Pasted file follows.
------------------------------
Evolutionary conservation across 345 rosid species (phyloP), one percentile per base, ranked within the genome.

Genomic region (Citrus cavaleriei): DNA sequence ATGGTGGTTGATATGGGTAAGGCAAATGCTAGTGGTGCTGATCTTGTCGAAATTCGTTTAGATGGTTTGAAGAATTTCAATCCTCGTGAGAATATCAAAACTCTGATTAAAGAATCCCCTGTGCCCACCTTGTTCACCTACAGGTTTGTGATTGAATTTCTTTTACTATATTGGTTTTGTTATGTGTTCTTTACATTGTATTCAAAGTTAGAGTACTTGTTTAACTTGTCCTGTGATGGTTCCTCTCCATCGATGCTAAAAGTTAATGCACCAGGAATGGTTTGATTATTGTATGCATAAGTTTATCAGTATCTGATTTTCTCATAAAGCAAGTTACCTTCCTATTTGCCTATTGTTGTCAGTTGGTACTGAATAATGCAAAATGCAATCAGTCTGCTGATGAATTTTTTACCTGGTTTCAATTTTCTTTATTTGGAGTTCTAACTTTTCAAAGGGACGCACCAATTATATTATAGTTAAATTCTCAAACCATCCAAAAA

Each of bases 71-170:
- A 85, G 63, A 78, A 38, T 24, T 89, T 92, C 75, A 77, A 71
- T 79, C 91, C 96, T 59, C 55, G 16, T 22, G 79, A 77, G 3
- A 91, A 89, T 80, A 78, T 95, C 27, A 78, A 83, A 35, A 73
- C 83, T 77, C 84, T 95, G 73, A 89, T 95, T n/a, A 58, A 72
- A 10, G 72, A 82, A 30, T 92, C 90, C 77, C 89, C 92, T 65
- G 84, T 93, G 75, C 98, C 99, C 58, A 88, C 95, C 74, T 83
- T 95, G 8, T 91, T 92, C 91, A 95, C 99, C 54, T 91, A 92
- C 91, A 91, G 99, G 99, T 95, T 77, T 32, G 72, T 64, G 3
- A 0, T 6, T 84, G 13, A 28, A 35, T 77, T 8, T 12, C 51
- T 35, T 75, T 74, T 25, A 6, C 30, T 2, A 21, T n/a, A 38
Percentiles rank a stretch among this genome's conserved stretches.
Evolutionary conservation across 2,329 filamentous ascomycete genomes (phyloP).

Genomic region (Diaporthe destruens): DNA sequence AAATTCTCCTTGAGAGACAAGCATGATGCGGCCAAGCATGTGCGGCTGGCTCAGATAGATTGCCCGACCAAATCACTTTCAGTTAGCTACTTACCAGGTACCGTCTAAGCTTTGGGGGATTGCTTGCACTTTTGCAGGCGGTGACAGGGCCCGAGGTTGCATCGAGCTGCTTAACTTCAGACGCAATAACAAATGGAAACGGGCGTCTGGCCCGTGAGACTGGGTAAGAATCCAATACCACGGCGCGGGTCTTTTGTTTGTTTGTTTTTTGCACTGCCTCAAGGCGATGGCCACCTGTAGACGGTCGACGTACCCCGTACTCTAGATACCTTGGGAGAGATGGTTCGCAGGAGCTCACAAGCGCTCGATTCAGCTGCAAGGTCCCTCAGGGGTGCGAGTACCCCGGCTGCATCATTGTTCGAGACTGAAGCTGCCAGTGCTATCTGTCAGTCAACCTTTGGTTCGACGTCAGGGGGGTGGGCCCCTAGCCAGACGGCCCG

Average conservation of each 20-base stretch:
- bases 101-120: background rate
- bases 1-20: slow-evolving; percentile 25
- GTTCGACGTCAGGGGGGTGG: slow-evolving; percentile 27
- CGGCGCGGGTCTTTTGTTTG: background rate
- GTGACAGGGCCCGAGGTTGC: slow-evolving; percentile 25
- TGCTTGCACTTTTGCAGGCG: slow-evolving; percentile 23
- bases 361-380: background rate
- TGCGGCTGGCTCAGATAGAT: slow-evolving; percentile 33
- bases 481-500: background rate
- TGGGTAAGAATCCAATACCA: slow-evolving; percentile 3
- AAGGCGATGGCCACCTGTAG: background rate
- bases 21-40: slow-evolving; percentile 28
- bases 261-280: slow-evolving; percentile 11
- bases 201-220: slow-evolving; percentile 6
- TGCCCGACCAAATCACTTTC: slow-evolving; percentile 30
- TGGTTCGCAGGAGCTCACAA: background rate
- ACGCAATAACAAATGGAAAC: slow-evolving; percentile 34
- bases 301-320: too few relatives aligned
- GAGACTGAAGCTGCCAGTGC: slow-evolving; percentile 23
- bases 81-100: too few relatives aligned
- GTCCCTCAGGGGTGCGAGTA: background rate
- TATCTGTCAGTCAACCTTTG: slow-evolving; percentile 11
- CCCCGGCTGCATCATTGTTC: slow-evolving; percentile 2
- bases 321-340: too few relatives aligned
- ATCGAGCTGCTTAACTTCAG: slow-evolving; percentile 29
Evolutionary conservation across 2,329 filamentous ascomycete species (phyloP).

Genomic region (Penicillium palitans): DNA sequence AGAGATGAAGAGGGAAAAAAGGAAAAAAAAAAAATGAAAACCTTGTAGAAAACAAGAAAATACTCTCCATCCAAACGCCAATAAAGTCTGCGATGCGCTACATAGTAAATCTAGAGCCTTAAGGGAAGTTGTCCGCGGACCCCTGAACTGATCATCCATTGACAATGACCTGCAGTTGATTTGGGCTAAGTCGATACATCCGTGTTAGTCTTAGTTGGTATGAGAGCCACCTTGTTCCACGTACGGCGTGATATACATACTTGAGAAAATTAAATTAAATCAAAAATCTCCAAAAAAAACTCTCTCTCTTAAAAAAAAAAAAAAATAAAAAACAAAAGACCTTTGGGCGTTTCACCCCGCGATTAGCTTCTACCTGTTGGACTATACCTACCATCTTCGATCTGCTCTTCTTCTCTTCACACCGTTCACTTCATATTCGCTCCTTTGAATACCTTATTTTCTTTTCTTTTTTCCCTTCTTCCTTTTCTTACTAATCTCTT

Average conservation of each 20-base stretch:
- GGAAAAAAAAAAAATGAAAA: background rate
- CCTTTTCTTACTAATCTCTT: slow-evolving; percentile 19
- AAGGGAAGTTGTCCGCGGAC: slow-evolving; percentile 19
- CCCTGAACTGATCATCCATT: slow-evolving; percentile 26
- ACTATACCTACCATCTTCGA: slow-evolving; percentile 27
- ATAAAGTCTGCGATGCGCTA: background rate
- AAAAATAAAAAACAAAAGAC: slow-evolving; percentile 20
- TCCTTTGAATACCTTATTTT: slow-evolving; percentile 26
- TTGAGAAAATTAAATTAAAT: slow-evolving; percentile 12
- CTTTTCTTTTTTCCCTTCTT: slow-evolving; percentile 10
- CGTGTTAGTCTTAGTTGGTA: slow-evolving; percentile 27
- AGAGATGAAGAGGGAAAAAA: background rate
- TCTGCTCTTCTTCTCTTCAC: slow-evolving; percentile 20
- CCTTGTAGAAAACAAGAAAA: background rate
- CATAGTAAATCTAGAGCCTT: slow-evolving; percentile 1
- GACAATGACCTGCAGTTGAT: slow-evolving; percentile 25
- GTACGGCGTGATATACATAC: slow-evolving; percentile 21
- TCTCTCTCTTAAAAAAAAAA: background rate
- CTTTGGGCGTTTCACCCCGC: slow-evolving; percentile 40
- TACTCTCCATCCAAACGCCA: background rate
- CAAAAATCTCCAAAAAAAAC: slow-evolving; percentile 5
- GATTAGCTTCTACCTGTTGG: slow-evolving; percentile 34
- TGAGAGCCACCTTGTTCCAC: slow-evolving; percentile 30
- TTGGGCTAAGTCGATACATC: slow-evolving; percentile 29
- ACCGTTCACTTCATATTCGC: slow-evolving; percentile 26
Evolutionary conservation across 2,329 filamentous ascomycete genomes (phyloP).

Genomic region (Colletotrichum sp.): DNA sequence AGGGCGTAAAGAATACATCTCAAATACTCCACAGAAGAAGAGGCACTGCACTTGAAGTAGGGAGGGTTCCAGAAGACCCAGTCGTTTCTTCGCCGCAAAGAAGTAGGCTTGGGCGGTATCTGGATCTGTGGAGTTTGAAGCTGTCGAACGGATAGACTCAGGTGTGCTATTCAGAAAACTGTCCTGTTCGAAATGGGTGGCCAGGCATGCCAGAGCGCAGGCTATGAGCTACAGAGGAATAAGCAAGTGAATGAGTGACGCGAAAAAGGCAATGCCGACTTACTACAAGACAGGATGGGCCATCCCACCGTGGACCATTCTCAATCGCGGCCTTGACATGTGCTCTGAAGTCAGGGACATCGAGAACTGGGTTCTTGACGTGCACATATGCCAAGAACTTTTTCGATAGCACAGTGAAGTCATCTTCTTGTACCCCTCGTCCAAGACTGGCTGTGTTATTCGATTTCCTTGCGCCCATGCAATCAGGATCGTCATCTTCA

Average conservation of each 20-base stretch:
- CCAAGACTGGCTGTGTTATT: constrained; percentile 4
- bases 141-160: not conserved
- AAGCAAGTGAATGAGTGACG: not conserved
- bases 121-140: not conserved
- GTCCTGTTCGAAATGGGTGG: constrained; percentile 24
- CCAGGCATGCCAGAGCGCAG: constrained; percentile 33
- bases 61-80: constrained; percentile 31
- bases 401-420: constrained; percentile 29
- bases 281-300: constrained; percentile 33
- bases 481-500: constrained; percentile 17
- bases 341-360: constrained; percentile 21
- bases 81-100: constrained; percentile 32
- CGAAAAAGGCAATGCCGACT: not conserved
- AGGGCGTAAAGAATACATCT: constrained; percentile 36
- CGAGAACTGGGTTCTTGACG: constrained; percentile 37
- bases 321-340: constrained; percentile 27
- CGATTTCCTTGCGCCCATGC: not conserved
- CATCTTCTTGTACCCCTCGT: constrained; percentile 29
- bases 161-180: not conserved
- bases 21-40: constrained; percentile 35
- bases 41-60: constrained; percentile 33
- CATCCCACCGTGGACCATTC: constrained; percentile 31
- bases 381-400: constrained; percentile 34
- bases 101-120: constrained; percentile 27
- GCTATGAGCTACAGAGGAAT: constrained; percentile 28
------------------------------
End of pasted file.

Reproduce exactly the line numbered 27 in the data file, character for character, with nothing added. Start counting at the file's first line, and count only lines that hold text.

- TGGGTAAGAATCCAATACCA: slow-evolving; percentile 3